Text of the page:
Don't let an impersonal cover letter drag a great resume down.
When it comes to writing cover letters, the rule of thumb is to customize the greeting whenever possible. But what do you do when the hiring manager isn't listed in the job post? Do you accept defeat and opt for a generic “To Whom It May Concern” or "Dear Hiring Manager," or is there another option?
Amanda Augustine, TopResume's career advice expert, says you shouldn't settle for an impersonal opener. With a little extra effort and some online sleuthing, you may be able to get your cover-letter greeting right. She recently shared her advice on how to address a cover letter properly with Business Insider's Shana Lebowitz. Below are some of her suggestions.
Carefully re-read the job description
There might be a name or email address lurking at the bottom of the posting. Run a Ctrl + F or Command + F search for the @ symbol to quickly uncover email addresses hiding within the job post.
Use the provided email address to search for a name
Oftentimes, job postings will provide an email address for applicants but no name. If that's the case, take a closer look at the email. Most corporate email addresses include some combination of the recruiter or hiring manager's first initial and last name or their first name (e.g. firstname.lastname@example.org). Run a Google search with this information, “a augustine” plus the company and see what comes up.
Search for the individual who created the listing
If the job appears on LinkedIn, it was most likely posted by the recruiter or hiring manager. Look to see if the job post is connected to a specific individual and, if so, address your cover letter greeting to him or her.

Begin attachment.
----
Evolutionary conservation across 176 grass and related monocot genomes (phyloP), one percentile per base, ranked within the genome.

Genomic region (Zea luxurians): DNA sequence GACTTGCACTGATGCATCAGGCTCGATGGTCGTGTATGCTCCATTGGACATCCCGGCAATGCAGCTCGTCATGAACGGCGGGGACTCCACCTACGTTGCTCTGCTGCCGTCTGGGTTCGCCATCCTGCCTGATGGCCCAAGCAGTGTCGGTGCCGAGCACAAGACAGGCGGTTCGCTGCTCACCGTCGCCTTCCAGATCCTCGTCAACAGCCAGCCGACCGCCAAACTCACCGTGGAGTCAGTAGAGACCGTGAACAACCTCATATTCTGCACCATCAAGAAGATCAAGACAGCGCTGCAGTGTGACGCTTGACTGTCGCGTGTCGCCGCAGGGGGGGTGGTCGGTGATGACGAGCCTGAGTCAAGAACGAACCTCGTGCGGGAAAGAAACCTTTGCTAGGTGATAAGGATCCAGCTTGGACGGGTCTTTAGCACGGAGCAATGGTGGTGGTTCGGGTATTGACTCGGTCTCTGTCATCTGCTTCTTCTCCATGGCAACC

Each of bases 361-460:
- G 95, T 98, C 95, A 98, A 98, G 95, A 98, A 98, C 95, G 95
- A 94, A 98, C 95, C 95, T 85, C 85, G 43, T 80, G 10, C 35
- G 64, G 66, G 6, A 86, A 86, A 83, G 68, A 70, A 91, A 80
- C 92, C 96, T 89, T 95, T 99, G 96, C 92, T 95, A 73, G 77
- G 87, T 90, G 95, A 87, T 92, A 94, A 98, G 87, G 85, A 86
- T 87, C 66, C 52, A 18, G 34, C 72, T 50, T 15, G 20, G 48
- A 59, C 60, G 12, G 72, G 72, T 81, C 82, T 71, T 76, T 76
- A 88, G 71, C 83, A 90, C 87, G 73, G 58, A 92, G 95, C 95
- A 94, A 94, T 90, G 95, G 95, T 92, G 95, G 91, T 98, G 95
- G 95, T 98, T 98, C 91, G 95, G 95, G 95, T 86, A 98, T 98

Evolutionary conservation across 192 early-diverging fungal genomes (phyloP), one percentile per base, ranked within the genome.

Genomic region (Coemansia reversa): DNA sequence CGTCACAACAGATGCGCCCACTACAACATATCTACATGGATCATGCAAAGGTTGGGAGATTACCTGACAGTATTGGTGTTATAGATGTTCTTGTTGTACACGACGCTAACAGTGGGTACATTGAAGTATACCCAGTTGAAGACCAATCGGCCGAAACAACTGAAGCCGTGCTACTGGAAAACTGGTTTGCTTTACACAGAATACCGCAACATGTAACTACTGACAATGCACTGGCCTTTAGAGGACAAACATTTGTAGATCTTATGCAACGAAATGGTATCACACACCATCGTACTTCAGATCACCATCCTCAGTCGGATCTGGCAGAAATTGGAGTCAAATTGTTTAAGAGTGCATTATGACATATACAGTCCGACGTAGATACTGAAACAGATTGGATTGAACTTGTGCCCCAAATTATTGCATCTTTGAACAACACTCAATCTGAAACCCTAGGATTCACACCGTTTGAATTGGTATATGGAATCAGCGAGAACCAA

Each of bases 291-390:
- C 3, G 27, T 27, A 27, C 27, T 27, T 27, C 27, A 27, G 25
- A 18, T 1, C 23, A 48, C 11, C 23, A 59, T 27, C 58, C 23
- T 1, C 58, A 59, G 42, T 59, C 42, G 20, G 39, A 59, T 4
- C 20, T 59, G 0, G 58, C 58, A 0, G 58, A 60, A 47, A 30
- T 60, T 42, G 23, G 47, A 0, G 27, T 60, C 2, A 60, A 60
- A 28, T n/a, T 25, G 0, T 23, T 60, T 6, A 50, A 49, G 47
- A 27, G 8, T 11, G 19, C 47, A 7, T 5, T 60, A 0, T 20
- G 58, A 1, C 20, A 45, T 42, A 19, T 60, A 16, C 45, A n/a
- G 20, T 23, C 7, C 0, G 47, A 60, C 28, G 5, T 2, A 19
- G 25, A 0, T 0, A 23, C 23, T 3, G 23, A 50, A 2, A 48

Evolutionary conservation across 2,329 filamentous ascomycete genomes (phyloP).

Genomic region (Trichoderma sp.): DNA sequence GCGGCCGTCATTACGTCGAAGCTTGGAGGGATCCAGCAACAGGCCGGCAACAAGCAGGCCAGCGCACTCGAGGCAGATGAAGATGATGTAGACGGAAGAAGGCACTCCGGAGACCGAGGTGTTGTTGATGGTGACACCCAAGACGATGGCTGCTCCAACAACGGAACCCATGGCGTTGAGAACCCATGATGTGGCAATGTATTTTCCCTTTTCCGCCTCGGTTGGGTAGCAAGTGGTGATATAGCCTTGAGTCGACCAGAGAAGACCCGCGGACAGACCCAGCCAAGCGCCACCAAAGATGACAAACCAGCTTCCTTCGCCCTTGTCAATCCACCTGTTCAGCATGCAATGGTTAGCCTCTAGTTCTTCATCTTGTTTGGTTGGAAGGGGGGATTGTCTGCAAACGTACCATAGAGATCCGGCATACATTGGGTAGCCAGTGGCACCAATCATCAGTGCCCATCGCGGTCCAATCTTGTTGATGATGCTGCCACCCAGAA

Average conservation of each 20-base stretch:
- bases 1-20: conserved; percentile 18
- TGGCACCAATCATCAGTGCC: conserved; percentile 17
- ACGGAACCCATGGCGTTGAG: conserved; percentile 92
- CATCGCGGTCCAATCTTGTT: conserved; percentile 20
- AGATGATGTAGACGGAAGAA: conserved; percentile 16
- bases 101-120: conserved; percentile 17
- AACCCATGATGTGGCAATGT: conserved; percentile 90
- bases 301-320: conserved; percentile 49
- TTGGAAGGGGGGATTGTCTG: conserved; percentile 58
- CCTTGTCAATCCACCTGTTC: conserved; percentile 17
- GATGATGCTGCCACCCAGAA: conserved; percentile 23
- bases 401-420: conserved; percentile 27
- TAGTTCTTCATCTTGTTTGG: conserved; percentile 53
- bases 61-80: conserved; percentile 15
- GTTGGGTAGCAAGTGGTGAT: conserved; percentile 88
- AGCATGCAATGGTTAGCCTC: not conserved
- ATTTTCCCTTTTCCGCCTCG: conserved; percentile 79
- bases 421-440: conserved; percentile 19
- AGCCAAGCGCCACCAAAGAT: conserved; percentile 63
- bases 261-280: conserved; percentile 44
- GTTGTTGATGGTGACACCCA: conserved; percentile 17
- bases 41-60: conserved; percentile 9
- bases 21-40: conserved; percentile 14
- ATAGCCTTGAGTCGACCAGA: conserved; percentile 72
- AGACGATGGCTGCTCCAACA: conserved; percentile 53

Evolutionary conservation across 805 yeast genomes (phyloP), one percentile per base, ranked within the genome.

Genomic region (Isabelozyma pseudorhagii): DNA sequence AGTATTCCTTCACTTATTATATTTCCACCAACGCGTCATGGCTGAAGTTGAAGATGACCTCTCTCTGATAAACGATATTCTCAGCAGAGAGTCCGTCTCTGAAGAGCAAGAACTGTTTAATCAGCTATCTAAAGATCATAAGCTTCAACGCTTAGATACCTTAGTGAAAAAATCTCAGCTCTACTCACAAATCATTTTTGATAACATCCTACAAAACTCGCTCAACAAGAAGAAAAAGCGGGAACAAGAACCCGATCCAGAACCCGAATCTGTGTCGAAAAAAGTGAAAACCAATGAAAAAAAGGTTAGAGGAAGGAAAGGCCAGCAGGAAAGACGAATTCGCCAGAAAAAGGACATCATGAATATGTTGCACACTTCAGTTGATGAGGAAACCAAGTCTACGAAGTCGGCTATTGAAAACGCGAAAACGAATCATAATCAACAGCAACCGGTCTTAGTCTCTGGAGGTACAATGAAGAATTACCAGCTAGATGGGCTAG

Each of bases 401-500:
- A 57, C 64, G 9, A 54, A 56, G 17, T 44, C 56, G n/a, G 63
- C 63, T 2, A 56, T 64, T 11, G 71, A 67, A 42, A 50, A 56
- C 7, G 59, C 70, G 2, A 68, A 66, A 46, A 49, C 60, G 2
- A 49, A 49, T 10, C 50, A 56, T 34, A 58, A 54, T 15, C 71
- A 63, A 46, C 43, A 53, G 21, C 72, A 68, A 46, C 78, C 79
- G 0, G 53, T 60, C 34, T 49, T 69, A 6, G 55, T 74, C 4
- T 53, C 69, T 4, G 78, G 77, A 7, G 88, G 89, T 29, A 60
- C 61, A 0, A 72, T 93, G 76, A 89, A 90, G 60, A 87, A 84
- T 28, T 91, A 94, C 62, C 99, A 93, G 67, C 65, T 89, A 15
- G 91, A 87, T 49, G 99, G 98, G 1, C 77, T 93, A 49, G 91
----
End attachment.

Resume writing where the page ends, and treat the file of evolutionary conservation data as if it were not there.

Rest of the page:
Look for information about who the position reports to
If the posting says that the position would report to the director of marketing, but doesn't give that person's name, run an advanced search on LinkedIn for current directors of marketing at the company. If that comes up short, try a Google search.
If you've done your homework and are still unable to find a name, what's next? Don't let your frustration give you an excuse to slap any old salutation onto your cover letter. Amanda suggests using “Dear Hiring Manager” or “Dear Recruiter.” While these salutations won't earn you brownie points, they also won't sabotage your application. We've detailed how to address a cover letter, but click on the following link to see Amanda's list of the worst ways to address a cover letter.
When push comes to shove, ask yourself how you'd want someone to address a letter to you. That's how you'll want to address your cover letter greeting to the hiring manager.
Cover letters are tough, and resumes aren't easy either. Get objective feedback on yours with a free resume critique from TopResume.
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